When the property was deeded from Greater Clark to Utica Township in 2002, a restrictive covenant was in place on the property, according to Dustin White, attorney for the preservation group and several neighbors.
He said during arguments in court Monday that the restrictive covenant in the deed limits what the use of the building can be, restricts the grantee occupancy and requires the property in question maintain or enhance the use of the land that is adjacent.
And the restrictive covenant limits the building’s use to parks and recreation purposes.
“If you’re housing people there, it’s against the restrictive covenant,” White said.
White said a plan has not been presented to use the property for parks and recreational purposes.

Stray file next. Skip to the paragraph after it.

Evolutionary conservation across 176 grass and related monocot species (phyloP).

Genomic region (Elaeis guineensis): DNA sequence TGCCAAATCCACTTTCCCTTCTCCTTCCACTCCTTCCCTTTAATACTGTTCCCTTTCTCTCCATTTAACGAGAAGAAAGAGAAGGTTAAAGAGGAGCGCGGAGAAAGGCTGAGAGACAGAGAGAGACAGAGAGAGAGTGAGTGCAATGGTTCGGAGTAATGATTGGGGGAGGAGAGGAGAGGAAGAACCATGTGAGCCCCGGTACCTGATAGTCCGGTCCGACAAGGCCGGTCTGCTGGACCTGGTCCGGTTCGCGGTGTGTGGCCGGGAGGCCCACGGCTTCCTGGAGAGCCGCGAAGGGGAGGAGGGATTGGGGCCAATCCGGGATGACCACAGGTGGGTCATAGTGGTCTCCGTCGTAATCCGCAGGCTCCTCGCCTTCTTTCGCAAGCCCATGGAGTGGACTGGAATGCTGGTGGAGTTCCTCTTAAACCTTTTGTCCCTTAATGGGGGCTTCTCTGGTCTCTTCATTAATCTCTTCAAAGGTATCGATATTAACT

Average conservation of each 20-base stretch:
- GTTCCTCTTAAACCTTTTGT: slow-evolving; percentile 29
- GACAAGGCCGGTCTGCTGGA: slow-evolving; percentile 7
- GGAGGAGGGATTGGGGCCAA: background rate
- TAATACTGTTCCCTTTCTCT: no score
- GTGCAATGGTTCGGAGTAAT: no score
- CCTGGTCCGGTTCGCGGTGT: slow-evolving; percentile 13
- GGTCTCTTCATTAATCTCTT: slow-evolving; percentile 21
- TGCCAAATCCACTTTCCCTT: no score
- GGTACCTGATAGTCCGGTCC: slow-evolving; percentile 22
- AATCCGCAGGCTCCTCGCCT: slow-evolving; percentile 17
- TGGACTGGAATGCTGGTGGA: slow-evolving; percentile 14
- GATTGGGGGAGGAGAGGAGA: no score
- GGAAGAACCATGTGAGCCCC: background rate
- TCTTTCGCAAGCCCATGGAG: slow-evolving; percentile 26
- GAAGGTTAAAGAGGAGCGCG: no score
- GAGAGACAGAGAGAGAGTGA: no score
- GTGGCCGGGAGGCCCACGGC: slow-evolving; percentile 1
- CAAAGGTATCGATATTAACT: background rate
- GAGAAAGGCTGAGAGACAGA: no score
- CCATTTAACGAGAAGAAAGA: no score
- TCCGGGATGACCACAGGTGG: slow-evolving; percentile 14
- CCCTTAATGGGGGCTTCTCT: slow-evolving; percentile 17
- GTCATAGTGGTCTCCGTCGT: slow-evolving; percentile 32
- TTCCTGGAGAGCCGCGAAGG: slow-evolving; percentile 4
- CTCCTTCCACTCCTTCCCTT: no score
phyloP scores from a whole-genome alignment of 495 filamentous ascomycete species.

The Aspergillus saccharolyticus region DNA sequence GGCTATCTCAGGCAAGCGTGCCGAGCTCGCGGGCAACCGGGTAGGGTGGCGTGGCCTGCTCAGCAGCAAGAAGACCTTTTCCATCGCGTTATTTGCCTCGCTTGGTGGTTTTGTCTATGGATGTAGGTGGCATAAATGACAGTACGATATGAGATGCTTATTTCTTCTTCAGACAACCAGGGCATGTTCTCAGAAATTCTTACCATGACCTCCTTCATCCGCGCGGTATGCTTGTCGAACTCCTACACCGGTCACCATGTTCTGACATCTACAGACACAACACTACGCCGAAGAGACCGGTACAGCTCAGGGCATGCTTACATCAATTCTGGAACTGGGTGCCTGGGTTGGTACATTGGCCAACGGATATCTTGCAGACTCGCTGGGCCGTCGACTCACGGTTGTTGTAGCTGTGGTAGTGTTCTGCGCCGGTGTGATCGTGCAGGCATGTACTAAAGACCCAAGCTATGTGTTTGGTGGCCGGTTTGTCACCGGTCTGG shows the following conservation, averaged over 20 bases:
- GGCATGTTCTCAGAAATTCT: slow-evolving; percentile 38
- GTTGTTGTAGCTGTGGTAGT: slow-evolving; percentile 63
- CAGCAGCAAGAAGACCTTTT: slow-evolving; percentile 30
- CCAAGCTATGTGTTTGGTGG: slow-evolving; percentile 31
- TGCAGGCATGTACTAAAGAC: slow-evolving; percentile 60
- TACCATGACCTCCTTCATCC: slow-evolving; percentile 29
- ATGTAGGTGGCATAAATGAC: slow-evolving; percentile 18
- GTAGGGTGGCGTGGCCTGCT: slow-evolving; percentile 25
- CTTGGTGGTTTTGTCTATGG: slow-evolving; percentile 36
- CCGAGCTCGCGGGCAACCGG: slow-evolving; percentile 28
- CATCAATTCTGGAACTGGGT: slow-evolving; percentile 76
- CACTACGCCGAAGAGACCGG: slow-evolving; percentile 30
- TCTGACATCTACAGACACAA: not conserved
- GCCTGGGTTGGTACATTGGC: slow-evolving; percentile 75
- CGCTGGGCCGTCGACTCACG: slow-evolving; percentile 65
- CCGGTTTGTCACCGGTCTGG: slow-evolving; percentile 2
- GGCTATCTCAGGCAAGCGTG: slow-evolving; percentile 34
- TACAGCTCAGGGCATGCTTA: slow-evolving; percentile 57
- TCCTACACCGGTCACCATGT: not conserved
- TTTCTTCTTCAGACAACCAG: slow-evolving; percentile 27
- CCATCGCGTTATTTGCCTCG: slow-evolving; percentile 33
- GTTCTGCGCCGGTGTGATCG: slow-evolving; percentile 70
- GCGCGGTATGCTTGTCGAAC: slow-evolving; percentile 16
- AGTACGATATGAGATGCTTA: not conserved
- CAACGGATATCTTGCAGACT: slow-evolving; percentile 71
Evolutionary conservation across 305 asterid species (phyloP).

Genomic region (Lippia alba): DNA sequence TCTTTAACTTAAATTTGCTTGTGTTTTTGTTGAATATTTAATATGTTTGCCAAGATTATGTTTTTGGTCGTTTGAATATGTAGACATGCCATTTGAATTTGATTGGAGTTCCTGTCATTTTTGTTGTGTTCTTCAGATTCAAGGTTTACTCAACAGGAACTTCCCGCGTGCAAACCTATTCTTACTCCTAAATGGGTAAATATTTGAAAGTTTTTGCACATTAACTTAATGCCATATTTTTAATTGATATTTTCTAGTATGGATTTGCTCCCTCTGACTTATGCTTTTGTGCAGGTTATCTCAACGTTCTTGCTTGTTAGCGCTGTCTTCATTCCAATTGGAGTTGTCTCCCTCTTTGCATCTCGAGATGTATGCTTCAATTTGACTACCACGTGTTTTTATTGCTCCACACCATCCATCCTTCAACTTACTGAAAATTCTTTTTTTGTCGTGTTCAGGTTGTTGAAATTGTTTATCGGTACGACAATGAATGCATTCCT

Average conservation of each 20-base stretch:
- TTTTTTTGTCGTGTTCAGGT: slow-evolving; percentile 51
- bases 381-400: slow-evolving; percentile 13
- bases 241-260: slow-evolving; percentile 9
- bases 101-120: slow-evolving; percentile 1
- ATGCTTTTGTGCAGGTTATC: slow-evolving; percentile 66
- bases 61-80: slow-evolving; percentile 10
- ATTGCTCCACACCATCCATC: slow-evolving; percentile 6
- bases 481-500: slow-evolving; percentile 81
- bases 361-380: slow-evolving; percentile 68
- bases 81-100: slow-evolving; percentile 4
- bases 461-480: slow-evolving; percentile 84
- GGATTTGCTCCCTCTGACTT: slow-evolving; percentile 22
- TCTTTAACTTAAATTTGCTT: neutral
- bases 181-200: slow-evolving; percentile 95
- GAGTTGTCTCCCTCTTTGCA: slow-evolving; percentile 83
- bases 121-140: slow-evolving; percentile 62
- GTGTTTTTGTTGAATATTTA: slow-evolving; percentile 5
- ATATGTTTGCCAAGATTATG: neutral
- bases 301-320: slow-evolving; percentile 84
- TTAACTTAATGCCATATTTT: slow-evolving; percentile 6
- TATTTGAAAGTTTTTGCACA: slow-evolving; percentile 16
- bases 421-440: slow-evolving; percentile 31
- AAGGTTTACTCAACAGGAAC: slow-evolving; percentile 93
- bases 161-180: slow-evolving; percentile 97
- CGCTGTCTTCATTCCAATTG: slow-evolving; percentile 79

“There’s no mention of any agreement between Jacob’s Well and [Utica’s] trustee for park purposes,” he said. “It is clear that it is to be offered to the public. It is of the public interest and public right to have the property used as a parks and rec[reation] facility.”
But Lewis argued that the plans for the building do include using the gymnasium, cafeteria and outdoor space for parks and recreation purposes.
“Jacob’s Well has committed it will be used for parks and recreation purposes,” he said. “The township trustee required that at the time the lease was signed.”
Lewis admitted that there is no formal plan in place, but the space would be opened to activities like volleyball and basketball.
“It won’t be limited to residents of the building,” he added.
At the end of arguments, special Judge Glenn Hancock said he will take the issues under advisement, but that he expects a ruling will be made this week on whether or not the summary judgment will be granted or if the case will go to trial. Even if the case does move toward a trial, Hancock said he expects the trial date to be pushed forward.